So the current regime is 1)pursuing policies that harm its relations with countries that do business in English and 2)cutting back on English education for political reasons. That’s not even to mention the limbo that TLG is currently in, with recruitment frozen and none of us knowing whether we will have a job come January. I have to admit, this worries me – but not so much on an economic level. It’s more symbolic. It’s more that it seems like the whole country is turning away from the idea of friendship with the West, and with that turning now politicians feel free to give voice to anti-Western and anti-foreign sentiment, and I’m Western and foreign and so it scares me a little.

Have people been a little less friendly to me since the election? A little less welcoming? Or is it my imagination?

Whatever happens, I’ll be fine. I have options, I have a home country that I can go back to and a skill set that can take me to Turkey or Korea or Oman or Brunei or a host of other interesting, faraway places. But what really struck me is what it must feel like to be an immigrant in the United States, and to hear politicians firing up the familiar anti-foreign, anti-immigrant rhetoric. I wonder if my job will be here in January [ed. 12/1/12: it will!], but I can’t help but think about what it would be like to live in the US and hear on the news about a new bill moving through the state legislature that would take your job away. I wonder if my child will grow up in a country where the public school system does an inadequate job of language education, but I can’t help but think about how immigrants in America must feel when their children fall behind because ideologues demand English-only curricula and fire teachers who dare to talk to the students in their native language.

I remember all the times I’ve said “I support immigration, but my ancestors learned English so people today should too.” They come back to haunt me when I study Georgian for an hour a day, every day, and still can’t put together the words to ask my son’s neurologist if it’s normal that he’s not following objects with his eyes yet. When I think about all the times I sought out other native English speakers here in Georgia, just so I could speak in my normal accent (which is fairly easy for natives, but nearly impossible for Georgians, to understand) it just makes so much more sense to me why people live in little enclaves throughout Brooklyn and Queens and how some people can live in the US for thirty years without really learning English. When communication is hard, everything is fatiguing – even a thirty-second exchange becomes a problem, and all you need to recharge is just to hear and speak the language you grew up hearing and speaking. And then I take that and I add to it the reality of living in a country where most people are actively hostile to the idea of interacting in your language, where the natives complain about having to push one to speak to an English speaker and where just talking to a friend on a bus annoys strangers. Where instead of giving you points for trying, like they do in Georgia, they assume anyone with an accent is just stupid.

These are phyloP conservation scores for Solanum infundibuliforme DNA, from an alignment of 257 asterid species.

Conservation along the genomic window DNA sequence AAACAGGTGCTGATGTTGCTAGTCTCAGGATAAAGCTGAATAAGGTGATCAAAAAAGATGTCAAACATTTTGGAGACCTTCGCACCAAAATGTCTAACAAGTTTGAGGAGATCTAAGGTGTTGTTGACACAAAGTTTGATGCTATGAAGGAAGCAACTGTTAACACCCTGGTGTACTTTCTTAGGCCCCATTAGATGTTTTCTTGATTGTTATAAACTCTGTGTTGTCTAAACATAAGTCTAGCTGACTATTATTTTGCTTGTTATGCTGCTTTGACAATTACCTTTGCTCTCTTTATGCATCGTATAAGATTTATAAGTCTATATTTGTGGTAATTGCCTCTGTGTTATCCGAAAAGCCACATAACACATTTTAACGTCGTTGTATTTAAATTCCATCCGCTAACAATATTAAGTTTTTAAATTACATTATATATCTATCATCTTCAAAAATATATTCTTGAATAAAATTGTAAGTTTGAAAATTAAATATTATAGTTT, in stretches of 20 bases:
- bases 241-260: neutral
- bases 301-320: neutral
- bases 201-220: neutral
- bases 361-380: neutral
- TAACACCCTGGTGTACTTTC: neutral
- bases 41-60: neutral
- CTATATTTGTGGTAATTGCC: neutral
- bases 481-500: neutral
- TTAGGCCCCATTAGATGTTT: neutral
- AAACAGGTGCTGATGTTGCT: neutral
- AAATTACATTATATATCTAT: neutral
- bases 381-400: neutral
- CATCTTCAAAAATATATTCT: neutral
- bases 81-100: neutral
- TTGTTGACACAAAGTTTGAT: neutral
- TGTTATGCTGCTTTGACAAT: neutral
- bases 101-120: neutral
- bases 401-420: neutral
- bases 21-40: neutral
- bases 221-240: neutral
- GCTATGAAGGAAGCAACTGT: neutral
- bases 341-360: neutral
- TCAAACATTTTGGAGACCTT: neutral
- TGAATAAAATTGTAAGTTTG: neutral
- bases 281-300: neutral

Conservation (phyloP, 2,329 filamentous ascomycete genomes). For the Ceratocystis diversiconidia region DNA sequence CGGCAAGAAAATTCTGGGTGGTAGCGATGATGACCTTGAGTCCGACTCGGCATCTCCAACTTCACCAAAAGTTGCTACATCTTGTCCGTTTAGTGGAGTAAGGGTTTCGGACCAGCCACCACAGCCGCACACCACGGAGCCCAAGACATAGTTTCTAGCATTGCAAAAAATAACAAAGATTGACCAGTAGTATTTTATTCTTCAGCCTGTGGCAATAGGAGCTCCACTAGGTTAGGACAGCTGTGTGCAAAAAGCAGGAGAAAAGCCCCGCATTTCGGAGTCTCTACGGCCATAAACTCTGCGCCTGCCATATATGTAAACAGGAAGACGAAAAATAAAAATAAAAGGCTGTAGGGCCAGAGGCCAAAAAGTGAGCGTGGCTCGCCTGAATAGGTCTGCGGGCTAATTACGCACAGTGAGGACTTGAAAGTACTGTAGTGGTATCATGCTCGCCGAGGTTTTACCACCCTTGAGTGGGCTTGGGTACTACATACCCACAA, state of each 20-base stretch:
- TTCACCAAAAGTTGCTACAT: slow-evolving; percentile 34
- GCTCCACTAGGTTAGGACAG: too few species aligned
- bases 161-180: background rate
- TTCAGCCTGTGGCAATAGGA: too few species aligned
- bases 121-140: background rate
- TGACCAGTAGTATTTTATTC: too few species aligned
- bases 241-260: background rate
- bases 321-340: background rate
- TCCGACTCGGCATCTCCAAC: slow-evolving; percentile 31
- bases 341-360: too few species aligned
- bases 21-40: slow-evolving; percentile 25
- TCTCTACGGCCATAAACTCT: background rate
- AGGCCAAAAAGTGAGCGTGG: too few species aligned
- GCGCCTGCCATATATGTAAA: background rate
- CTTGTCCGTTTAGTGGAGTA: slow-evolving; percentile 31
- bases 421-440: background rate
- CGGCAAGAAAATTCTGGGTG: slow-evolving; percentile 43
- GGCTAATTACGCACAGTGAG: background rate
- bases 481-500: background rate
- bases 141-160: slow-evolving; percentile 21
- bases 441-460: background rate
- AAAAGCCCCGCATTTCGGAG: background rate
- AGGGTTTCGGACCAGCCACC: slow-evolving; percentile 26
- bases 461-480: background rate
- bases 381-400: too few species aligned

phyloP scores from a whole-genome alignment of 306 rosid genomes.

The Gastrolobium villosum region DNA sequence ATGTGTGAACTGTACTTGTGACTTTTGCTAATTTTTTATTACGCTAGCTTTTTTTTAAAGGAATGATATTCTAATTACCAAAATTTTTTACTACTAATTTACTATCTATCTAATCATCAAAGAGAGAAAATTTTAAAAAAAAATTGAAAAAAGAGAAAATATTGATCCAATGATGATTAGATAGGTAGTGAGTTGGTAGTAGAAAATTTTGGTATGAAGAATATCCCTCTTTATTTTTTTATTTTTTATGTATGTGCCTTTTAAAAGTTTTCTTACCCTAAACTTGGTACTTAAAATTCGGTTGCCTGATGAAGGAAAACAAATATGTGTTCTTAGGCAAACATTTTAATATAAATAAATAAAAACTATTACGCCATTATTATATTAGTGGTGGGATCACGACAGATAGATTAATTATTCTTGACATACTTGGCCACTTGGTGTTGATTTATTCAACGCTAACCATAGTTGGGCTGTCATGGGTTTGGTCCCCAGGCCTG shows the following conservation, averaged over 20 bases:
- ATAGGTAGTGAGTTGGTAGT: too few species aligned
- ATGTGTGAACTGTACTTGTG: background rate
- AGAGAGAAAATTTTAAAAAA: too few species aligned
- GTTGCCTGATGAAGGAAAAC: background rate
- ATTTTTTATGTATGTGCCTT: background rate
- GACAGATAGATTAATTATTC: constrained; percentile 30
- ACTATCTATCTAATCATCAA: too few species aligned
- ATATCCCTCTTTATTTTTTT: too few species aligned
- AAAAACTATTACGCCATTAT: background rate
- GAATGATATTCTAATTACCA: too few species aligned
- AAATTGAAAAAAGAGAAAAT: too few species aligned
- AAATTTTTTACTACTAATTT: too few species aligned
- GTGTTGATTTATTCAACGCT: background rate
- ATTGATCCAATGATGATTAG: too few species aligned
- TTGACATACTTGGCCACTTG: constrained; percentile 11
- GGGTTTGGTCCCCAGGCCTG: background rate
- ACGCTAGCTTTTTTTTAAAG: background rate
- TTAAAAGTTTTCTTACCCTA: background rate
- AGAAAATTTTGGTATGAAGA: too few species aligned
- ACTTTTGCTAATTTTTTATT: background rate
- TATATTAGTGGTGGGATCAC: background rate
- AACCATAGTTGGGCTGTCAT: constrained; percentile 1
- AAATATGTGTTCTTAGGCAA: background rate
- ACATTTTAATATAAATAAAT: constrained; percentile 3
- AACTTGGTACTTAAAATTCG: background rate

Nobody ever said being an immigrant was easy, but I think until you’ve tried it, you can’t even scrape the surface of the reality of the day-to-day experience. And I suspect coming from America is about 50,000 times easier than going to America.

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2 Responses to What it’s like to be an immigrant

  1. Georgische Legion says:

    Immigration is anti-Georgian to it’s core. we’ve lost Inner Kartli and Abkhazia because of Immigration. personally speaking, Saakashvili betrayed his oath and allowed people that had no idea of Georgian customs, culture and so on to be accepted as citizens.

    We should start the deportation process and also reconsider our policies on immigration laws. there has to be a total change and it has to be harder for an Indian farmer to buy up half of Georgia and then get a Georgian passport.

    Don’t like it? leave.